I never went back to that knitting shop again.

  50. To Cherl G: Are you knitting something in the round on your circular needles? Or something flat? If it is in the round, you can start with the sleeve and use that as your swatch, or cast on enough stitches to make a 4-5 inch swatch in the round, like the beginning of a sleeve and use that. Gauge changes in the round, so you should do the swatch in the round. A local highly skilled teacher of Norweigan ski sweaters taught her class to make the sleeve first to get the gauge. Hope this helps.

  51. Every little bit of informations helps to make us better knitters. Now I will knit a larger swatch and wash it. I’m sure this will be quite a helpful lesson and save me time, money and grief.

    The top looks SOOO much better that you have sewn up the v-neck a tad. Though I like that designer and the top seemed cute, the overly open V neck wasn’t speaking to me especially not being svelte of form. Your adaption has peaked my interest and improves the look!. Translating these patterns for us breastier women is a challenge. While at first I raised an eye brow, Celia, has a interesting point about how our bras effect the look of our clothes. Especially for us gals who are shall we say ample of bosom. I am just starting knitting sweaters and such and finding patterns that flatter the larger chesty lass isn’t easy – just cause you’ve got a little bit more to love doesn’t mean you wanna look like a grandmother even if you are one. I want a nice shape without looking like I am thwarting the laws of physics by not falling forward. I’d love to see an article on how some people have learned to adapt patterns and knit to work with full figures in a world that rarely designs or designs elegantly for us full figured beauties of all ages and the odd thing is there is more of us these days than models or those under weight or even exact weight. I’d love to read some tricks and ideas of how to best knit to compensate for a less than perfect figure and what to look for in a design to see if it would flatter us or at least not make us look worse. Thanks! I enjoy the column!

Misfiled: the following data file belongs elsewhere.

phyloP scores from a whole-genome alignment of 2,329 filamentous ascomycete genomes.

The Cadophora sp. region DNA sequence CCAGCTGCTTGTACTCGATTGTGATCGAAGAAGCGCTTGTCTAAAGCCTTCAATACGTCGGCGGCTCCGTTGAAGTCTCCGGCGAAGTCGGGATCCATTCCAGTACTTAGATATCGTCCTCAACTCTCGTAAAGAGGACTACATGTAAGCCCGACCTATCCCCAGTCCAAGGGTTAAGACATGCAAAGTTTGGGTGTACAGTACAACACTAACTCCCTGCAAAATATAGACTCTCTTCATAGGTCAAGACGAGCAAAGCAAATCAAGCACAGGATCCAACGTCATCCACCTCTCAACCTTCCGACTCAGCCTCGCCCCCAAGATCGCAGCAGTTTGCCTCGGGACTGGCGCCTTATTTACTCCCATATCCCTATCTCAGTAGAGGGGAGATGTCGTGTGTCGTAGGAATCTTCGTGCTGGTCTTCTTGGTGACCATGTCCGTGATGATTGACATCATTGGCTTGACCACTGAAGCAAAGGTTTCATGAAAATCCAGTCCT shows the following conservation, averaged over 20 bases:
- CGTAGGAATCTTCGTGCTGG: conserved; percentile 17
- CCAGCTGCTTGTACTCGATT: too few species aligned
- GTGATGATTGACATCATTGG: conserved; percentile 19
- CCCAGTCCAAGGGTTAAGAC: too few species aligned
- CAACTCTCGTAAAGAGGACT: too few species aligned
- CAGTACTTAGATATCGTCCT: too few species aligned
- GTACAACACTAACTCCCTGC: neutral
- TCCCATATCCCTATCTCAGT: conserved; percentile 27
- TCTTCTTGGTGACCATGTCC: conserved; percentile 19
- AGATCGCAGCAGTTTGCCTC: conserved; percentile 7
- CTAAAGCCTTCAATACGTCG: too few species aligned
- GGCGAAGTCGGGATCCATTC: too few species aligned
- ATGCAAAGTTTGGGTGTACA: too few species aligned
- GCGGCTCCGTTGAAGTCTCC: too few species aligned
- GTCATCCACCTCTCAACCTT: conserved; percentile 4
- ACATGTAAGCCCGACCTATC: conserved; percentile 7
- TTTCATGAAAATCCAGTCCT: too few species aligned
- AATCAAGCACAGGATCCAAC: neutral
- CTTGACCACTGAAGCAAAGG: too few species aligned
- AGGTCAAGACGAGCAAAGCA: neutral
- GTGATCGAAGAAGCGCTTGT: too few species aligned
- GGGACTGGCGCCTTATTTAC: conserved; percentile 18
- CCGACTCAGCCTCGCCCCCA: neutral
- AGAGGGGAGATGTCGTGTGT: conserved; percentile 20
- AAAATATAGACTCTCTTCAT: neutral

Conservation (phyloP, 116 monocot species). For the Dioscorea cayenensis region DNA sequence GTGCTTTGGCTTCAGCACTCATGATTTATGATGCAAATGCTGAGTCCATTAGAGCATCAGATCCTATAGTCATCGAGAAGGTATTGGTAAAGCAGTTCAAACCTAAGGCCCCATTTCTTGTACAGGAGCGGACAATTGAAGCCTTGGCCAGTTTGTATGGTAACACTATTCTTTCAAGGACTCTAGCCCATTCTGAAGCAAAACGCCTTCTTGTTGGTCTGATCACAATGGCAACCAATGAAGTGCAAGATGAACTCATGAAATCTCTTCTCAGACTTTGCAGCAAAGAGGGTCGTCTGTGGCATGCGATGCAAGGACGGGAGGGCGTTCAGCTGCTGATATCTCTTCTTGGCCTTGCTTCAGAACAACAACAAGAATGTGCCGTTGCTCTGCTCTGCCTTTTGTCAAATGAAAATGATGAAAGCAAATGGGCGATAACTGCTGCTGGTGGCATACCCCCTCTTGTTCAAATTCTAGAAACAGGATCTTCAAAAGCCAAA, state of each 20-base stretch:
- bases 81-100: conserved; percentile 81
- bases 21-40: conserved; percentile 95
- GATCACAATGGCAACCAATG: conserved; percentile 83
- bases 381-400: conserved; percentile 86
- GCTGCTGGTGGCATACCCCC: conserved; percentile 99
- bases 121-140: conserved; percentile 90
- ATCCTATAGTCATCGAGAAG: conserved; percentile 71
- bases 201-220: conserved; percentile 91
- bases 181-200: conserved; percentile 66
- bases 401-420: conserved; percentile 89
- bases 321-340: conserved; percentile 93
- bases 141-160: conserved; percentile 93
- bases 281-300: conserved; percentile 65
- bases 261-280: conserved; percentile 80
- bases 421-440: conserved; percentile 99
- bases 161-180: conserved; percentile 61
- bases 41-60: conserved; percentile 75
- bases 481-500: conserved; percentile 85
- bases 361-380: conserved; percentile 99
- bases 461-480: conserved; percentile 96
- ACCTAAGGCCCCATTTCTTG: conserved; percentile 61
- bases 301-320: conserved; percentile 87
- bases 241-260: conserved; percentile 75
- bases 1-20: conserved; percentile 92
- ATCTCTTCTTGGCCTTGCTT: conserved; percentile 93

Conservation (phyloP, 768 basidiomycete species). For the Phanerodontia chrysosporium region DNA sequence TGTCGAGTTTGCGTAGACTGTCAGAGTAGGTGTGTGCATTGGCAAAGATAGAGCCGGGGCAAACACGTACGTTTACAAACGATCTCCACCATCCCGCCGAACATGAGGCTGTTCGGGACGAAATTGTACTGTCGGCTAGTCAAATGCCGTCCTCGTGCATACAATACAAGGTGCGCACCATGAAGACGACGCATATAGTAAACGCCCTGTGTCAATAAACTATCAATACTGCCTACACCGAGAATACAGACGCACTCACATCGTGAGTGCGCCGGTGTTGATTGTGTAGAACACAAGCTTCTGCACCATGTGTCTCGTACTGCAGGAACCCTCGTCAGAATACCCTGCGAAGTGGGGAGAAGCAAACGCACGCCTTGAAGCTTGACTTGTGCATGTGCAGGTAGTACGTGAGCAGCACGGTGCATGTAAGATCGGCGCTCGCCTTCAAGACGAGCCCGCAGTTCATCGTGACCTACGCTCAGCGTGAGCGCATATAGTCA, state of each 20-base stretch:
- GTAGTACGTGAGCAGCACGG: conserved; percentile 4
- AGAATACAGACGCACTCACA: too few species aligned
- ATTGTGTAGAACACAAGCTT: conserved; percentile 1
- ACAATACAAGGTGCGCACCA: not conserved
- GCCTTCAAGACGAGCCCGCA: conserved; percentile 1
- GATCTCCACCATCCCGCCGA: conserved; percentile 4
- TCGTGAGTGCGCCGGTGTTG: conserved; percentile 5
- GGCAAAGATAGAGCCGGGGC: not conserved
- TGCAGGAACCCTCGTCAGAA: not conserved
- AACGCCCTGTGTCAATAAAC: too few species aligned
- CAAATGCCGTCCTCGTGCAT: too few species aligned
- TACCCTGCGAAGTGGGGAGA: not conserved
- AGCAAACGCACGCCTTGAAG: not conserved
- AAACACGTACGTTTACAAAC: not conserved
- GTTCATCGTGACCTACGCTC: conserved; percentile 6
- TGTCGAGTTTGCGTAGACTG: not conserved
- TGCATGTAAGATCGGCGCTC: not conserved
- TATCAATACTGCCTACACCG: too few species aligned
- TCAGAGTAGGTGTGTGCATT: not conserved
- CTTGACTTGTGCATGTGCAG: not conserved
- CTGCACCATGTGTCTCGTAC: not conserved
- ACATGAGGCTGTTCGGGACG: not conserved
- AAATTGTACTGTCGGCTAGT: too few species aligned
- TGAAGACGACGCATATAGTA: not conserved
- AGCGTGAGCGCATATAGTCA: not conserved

52. Brilliant story Sandi. I am guilty of never making a swatch and then not wearing anything because I’m just not happy with it. Terrible I know, the one time I did knit a swatch I just couldn’t get the tension correct even after switching needles numerous times.
    I have to say I love your newsletter and it’s probably the only one I really read. I love the way your write and the way you entertain us avid knitters. Keep up the good work. 🙂

  53. Thanks to your advice, I dutifully knitted a swatch prior to starting my current sweater. (It’s one from the Knitters Stash book.) It was good, as I found that I actually needed a smaller needle than the pattern called for. But now, I have found a new use for the swatch – or rather my cats have! I left the thing on my coffee table one day, and someone seems to have taken a liking to it. Every day when I come home from work, I find the swatch somewhere else! It is so funny. It’s not even some kind of fluffy yarn, just Brown Sheep’s Cotton Fleece. They’re not destroying it, just apparently carrying it around!